American University Tour (Nov. 7-11, 2005)

During the week of Nov. 7, I visited five American universities and gave talks about our approach to teaching programming and about our approach to network-transparent distributed programming. The abstracts and slides of the talks are given below. The schedule was as follows:

Abstracts and slides of the talks

Teaching programming both broadly and deeply: the concepts-based approach

by Peter Van Roy


The purpose of this talk is to present our main insights and experience in teaching programming both broadly and deeply. By broadly we mean that it covers all major programming paradigms and concepts in a simple framework that shows exactly how they relate to each other. By deeply we mean that we give a simple formal semantics that covers the whole framework and that can be understood and used by second-year students to reason about programs. Our approach is practical as well: we use an interactive programming system that runs all the programs in the framework, so the students can build intuition as well as deep understanding. We start with a small language containing just a few concepts. We show how to design, write programs, and reason in this language. We then add concepts one by one to overcome limitations in expressiveness. In this way, we cover all major programming paradigms. We have been able to apply this approach more thoroughly than has been done before by drawing on results from a long-term research collaboration in programming language design and implementation done by an international group.

In this talk, we go into many of the details of our approach: we present the language concepts, how they were chosen (the creative extension principle), their semantics, some highlights (such as dataflow concurrency, objects versus abstract data types, and graphical user interfaces) and how we teach them, and the outlines of several courses that we have taught. We have published a comprehensive textbook with MIT Press in 2004, "Concepts, Techniques, and Models of Computer Programming", and we make available a high-quality programming platform, the Mozart Programming System, under an Open Source license at We have taught with the approach since 2001 in second-year through graduate courses, at the Royal Institute of Technology (KTH) in Sweden, the Université catholique de Louvain in Belgium, and the National University of Singapore. The approach is currently being used in more than a dozen universities in the United States and other countries.

Network-transparent distributed programming in Mozart: principles, practice, and protocols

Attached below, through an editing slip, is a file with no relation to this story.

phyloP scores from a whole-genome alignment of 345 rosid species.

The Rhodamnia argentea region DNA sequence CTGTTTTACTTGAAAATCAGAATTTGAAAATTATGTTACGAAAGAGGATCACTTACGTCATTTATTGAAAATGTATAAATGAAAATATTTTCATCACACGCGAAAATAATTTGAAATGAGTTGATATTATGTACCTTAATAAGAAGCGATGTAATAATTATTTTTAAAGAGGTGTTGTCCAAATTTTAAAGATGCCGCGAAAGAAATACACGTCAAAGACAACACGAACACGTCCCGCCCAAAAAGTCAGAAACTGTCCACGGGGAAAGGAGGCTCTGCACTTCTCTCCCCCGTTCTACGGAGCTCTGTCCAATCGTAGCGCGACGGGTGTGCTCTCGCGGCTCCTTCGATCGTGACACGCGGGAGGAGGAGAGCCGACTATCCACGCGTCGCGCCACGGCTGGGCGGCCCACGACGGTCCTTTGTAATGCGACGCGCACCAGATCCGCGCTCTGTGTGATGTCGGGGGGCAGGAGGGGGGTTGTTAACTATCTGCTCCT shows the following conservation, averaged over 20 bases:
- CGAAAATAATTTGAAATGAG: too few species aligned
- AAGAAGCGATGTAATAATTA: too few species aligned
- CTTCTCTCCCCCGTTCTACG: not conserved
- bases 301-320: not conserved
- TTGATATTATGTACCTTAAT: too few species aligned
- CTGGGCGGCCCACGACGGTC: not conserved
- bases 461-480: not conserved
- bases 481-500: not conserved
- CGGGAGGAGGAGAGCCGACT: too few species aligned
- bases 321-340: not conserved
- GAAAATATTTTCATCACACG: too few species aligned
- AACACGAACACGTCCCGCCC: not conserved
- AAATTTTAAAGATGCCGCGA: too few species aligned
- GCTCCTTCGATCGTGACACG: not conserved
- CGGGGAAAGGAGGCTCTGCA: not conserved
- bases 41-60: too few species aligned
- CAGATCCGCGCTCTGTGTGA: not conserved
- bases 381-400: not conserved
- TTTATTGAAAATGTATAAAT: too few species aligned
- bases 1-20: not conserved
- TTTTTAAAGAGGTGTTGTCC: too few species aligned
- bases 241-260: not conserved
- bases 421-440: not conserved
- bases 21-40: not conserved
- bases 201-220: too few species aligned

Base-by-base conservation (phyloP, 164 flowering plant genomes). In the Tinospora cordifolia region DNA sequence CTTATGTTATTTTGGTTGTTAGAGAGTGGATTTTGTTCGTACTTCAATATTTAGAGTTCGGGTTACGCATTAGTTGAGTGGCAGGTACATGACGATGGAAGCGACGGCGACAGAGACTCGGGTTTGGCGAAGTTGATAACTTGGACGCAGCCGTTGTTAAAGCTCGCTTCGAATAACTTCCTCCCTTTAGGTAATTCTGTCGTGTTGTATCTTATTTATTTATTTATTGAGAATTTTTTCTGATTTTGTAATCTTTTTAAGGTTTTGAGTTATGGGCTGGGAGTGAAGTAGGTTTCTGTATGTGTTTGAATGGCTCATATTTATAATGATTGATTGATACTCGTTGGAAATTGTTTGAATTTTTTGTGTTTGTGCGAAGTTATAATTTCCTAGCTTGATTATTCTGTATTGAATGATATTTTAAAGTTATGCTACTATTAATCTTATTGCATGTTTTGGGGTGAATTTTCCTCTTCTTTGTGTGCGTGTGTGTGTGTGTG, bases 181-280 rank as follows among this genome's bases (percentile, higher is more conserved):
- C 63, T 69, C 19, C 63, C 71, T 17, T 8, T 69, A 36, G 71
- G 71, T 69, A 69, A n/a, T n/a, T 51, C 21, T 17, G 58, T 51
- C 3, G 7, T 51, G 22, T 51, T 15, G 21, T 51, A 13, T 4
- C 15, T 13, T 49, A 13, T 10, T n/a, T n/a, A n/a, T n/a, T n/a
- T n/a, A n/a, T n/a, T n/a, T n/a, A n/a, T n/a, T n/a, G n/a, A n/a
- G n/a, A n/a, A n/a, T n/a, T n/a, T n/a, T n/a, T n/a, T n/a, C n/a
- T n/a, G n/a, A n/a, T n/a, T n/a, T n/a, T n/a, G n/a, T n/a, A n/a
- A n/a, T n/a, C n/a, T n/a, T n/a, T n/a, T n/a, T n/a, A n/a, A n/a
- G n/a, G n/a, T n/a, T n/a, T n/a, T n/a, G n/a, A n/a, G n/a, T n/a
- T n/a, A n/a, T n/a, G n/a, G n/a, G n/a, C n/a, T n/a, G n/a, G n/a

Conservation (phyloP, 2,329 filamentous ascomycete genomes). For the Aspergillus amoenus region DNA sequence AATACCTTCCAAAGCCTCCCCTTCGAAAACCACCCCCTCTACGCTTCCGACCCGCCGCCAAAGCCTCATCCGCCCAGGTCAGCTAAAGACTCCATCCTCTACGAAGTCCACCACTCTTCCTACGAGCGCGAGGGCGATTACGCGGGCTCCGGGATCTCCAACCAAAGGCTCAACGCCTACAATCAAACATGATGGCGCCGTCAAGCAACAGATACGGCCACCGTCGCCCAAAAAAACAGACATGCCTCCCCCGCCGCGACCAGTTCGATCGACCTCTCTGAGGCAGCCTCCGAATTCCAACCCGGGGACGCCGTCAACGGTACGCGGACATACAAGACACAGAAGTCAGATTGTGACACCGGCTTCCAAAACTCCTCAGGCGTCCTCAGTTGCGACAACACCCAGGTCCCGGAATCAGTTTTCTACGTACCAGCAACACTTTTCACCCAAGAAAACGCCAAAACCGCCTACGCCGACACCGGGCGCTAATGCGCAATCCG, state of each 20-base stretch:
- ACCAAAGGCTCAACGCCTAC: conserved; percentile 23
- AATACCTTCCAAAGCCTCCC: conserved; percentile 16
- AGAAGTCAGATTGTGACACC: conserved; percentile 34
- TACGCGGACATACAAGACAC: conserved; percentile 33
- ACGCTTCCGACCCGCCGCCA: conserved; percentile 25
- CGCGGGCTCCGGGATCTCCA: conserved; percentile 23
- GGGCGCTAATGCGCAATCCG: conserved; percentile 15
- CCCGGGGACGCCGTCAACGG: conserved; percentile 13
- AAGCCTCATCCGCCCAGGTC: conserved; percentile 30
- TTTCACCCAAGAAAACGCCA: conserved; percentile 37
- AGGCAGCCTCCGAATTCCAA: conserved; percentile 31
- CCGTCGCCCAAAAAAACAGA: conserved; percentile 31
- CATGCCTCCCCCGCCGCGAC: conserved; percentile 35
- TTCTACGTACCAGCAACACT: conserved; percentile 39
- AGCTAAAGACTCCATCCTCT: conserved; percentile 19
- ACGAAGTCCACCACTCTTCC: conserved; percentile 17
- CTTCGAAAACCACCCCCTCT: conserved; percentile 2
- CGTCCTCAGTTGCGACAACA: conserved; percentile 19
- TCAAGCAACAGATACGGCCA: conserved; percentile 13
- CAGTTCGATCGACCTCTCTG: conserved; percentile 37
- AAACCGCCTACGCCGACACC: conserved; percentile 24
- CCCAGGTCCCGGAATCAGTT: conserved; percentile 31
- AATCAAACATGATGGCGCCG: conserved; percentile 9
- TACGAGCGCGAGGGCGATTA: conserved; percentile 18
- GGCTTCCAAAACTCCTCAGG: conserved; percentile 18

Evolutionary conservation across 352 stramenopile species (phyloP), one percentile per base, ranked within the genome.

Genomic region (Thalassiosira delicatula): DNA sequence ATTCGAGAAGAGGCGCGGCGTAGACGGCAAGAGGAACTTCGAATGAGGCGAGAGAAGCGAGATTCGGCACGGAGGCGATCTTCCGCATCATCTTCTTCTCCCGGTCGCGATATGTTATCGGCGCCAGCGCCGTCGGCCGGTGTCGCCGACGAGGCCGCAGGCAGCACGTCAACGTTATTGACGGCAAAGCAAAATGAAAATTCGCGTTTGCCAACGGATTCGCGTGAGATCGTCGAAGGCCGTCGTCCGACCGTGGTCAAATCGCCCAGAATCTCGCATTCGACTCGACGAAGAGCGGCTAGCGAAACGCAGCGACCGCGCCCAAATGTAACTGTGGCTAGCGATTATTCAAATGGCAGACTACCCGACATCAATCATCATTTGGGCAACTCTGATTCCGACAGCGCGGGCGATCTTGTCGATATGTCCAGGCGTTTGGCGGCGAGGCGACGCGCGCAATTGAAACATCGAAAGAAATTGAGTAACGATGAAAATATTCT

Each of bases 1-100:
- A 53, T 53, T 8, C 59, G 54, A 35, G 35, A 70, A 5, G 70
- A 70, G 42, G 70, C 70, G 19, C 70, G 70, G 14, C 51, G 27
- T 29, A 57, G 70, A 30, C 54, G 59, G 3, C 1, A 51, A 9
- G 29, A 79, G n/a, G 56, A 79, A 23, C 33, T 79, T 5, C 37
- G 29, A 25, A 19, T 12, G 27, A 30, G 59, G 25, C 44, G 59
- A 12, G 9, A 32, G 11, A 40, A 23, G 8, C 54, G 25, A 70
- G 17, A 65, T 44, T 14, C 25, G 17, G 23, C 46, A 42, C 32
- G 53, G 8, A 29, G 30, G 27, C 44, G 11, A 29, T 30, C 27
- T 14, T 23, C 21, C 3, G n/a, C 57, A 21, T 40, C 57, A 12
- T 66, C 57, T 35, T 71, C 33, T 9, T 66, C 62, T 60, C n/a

by Peter Van Roy


Distributed programming is usually considered difficult; and it is indeed difficult with mainstream languages. We show how to greatly simplify distributed programming by starting with an appropriate language, Oz, and distributing it with network transparency. In the network-transparency approach, a program can be distributed over many nodes without changing its source code. The semantics of the program's execution does not depend on how the program is distributed. This can work well because the Oz language clearly distinguishes between stateless (immutable), stateful (mutable), and single assignment entities. We then choose a distributed protocol to implement each language entity. By choosing the protocol wisely, we can obtain an efficient and predictable network behavior.

For example, objects are an example of a stateful entity. They can be distributed in several ways: as stationary objects (the usual RMI style), as cached (mobile) objects, or as invalidation-based objects. Functions are an example of a stateless entity. They can simply be copied between nodes, using either an eager or a lazy protocol. The Oz language also supports dataflow and asynchronous execution. Since distributed systems are subject to partial failure (part of the system fails but the rest keeps running), we support fault detection in the language. This lets us build fault-tolerance abstractions (such as a transactional replicated object store) without leaving the language. We also support open distributed computing, in which independent computations can connect with each other.

I will conclude the talk with our plans for future work: factoring the distributed protocols out of the implementation, making the system reflective (allowing routing to be done at the Oz level), making the language and implementation capability secure, and combining structured overlay networks (which grew from peer-to-peer systems) with concurrent components. We have realized these ideas in the Mozart Programming System, which is available at under an Open Source license. We welcome new users and developers for the ongoing work on Mozart.